Finishing usually comprises severing the edge portions of the roving r so as to produce a smooth edge rigid structure. This severing can be accomplished by any suitable severing means, though applicant has found it advantageous to use a saw with a diamond surface due to the severe abrasive characteristics of the resin impregnated glass strand.
A good corrosion resistant polyester resin generally contains a high percent of monomeric styrene. This produces a very thin liquid resin of quite low viscosity. It is necessary to increase the viscosity of the resin t0 control the percent of resin to roving and prevent draining. This is done with a small percent of microscopic particles of silica dioxide (Cab-O-Sil) a thixotropic agent. It is most important that the hardening of the resin in all layers takes place at the same time after pressure has been applied. lf there is a pre-hardening of the first layers there will not be a good bond between the lower crossing bundles and excess openings will appear between them. At the same time the top layers will receive 'an excess amount of attening, closing up desired area between the bundles.
This controlled hardening (polymerization) is done by a proper balance of accelerator and catalyst. The catalyst overcomes an inhibitor in the basic resin and starts the chain reaction of polymerization or molecular cross linkage. The accelerator reacting with the catalyst determines the speed the catalyst will react with the resin.
In formulating the resins for the grid there is used a thermosetting base resin, magnesium naphthenate as the accelerator and cumene hydroperoxide is the catalyst. With these materials, the previously mentioned hardening of the rst layers is delayed.
The roving bundles are formed of 60 chemically resistant ber 4glass strands. Pour 60 end rovings make up the bundle cross section. If two end rovings were used, the cross sectional area would be small at the cross over points of the bundles and a small amount of pressure would make a solid structure at cross over and in between. This is the way fencing is made.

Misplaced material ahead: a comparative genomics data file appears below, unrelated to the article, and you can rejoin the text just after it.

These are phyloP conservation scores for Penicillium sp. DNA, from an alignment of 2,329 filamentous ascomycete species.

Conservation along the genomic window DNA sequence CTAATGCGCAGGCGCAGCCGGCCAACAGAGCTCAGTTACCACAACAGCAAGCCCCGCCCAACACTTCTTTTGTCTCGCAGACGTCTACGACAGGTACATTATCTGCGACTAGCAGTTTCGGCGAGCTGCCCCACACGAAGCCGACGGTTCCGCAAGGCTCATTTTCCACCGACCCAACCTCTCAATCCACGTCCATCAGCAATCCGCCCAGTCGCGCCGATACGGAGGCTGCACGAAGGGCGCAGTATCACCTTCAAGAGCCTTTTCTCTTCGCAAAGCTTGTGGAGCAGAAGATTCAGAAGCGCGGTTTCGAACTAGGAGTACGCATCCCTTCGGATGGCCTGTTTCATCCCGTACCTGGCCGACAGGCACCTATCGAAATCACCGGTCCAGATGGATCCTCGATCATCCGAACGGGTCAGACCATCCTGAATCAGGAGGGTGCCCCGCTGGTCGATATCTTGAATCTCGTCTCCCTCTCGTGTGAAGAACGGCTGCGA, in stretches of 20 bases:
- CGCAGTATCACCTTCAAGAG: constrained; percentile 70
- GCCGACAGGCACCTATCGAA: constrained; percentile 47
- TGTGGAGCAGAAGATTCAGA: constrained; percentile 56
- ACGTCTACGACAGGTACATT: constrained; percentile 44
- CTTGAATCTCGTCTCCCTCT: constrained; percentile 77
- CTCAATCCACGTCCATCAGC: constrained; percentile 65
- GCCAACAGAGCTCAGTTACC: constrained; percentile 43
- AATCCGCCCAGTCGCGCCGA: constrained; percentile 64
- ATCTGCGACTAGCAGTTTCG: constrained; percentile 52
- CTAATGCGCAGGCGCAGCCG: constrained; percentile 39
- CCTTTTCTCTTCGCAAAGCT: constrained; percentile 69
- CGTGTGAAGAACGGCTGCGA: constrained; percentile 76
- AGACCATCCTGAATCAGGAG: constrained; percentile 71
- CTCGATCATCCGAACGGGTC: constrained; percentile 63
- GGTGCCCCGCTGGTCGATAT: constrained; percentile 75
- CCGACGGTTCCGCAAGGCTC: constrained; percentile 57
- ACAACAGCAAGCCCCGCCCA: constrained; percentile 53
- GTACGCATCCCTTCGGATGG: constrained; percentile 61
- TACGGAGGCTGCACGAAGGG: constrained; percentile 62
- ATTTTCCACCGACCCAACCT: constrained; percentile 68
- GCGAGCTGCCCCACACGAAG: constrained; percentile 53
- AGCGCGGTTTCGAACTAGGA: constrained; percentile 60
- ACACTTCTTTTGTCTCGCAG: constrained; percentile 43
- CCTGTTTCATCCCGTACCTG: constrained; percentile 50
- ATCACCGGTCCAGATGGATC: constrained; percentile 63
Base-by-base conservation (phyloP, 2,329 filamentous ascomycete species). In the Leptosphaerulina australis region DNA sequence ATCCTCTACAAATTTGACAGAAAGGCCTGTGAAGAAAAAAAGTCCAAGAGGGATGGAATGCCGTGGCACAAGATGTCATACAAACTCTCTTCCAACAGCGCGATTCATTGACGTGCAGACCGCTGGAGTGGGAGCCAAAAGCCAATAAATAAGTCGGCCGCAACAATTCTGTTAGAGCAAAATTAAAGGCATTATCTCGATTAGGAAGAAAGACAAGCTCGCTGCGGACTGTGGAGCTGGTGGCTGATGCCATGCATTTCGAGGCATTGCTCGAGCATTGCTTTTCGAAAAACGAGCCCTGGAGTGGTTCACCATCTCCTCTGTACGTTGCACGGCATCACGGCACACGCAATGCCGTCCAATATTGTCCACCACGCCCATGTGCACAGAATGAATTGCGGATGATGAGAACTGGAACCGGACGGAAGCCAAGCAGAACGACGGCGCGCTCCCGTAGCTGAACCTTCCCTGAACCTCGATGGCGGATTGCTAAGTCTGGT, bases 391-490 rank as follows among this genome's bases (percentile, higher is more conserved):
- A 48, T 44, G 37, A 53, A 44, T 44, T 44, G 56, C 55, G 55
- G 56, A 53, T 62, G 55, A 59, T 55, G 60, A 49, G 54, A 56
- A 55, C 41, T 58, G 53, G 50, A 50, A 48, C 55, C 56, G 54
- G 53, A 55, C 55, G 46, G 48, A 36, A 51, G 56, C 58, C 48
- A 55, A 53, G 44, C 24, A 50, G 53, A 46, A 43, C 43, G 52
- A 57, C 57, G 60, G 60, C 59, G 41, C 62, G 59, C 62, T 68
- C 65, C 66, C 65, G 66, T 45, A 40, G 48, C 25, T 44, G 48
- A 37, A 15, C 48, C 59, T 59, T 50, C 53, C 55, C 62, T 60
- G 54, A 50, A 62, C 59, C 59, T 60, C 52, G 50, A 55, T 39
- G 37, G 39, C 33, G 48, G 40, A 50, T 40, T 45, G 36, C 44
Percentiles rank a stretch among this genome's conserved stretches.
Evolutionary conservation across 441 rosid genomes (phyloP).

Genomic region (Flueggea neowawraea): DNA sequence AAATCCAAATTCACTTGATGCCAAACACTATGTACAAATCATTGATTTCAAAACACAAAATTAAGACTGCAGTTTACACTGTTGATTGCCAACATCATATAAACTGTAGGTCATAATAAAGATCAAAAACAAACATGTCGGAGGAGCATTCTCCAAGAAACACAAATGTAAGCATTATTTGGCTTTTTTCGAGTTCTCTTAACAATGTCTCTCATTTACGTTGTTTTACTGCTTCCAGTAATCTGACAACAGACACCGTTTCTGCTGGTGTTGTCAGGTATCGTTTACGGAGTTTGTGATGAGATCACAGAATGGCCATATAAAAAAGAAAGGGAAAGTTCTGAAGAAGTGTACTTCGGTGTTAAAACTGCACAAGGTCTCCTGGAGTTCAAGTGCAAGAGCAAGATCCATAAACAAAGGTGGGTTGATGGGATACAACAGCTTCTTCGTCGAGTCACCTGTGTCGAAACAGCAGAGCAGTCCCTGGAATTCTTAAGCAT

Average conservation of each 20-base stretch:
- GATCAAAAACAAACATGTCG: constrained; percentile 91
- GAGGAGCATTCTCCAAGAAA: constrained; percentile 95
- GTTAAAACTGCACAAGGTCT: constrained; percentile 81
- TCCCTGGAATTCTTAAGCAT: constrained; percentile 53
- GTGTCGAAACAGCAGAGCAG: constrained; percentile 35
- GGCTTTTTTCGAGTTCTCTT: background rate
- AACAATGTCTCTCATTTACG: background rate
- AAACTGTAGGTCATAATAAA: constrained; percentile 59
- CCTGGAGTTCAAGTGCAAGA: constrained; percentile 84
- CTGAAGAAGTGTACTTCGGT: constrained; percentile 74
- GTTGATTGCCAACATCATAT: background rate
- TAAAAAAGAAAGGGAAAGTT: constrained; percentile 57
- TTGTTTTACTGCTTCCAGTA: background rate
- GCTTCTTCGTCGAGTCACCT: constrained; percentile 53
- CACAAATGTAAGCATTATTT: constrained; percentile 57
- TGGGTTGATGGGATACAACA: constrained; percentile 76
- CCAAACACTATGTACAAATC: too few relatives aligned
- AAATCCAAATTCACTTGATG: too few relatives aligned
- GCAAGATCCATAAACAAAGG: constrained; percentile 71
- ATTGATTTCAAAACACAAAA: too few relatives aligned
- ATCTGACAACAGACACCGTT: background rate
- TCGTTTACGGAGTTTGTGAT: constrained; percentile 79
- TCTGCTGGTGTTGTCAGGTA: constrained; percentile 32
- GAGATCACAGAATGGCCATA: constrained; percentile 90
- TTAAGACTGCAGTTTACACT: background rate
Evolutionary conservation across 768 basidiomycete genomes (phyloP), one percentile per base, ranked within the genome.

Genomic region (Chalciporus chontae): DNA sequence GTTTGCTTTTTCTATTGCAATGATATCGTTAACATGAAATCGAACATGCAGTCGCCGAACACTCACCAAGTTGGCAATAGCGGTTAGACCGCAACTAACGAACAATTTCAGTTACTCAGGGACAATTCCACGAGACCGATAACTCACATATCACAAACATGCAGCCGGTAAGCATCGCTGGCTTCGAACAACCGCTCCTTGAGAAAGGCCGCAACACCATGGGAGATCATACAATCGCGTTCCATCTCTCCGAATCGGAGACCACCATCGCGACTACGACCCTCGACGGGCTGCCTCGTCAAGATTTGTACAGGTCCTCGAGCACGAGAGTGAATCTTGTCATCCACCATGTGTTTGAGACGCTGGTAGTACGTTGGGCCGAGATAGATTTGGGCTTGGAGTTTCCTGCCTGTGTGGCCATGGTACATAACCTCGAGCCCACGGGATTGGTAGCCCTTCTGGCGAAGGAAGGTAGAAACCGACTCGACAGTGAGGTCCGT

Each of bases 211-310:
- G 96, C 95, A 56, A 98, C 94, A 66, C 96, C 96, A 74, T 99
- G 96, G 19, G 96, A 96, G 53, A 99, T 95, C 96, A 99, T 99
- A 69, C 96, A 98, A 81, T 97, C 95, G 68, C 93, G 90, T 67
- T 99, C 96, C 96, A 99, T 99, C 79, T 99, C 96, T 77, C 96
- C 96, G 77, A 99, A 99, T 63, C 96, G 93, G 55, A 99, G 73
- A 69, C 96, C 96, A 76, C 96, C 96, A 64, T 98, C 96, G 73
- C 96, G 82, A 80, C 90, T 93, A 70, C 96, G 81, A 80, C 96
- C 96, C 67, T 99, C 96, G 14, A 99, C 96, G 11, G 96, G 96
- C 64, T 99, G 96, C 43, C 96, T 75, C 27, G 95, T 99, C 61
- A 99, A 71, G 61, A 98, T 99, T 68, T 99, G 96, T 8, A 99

Three 60 end rovings with proper pressure will produce a structure like grating. Four 60 ends or more will make the open structure of the grid with properly controlled pressure. It is understood the fiber glass bundles must be held under continuous tension until the whole structure has hardened.
Having now particularly described and ascertained the nature of the invention and in what manner the same is to be performed, what is claimed is:
1. A method of making 'an open mesh, rigid, glass fiber reinforced resin structure, comprising the following steps:
(a) impregnating a roving of glass fibers with a resin;
(b) disposing a first layer of spaced reaches of said impregnated roving7 under tension, in a first direction;
(c) disposing a second layer of spaced reaches of said impregnated roving, under tension, in a second direction to intersect with the reaches of said first layer;
(d) disposing a third layer of spaced reaches of said impregnated roving, under tension, in a direction to intersect with the reaches of said second layer at points which coincide with the intersections between the reaches of said first and second layers, whereby vertical columns are formed at said points of intersection by said intersecting reaches, thereby forming interstices between the spaced reaches of said layers; (e) compressing said layers so `as to insure intimate contact between the reaches of said roving at said intersection points, while maintaining Said reaches under tension; and
(f) curing said resin while said layers are compressed and said reaches are maintained under tension, whereby an open mesh, rigid, glass fiber reinforced resin structure is obtained.
2. In a method as set forth in claim 1 wherein the resin comprises a thermosetting resin and an accelerator to accelerate its curing.
3. In `a method as set forth in claim 1 wherein said resin is heat cured.
4. In a method as set forth in claim 1, wherein said reaches of said impregnated roving is maintained under tension sufficient to maintain them taut.
References Cited UNITED STATES PATENTS 3,086,576 4/1963 Thaden 156-433 2,786,793 3/1957 Shobert 156-296 2,954,817 10/1960 Havermann 156-177 XR 3,046,180 7/1962 Diehl et al. 156-161 XR 3,300,354 1/1967 Duft 156-175 XR FOREIGN PATENTS 25,158 11/1914 Great Britain.
EARL M. BERGERT, Primary Examiner.
G. W. MOXON, IR., Assistant Examiner.
U.S. Cl. X.R. 156-166, 296, 433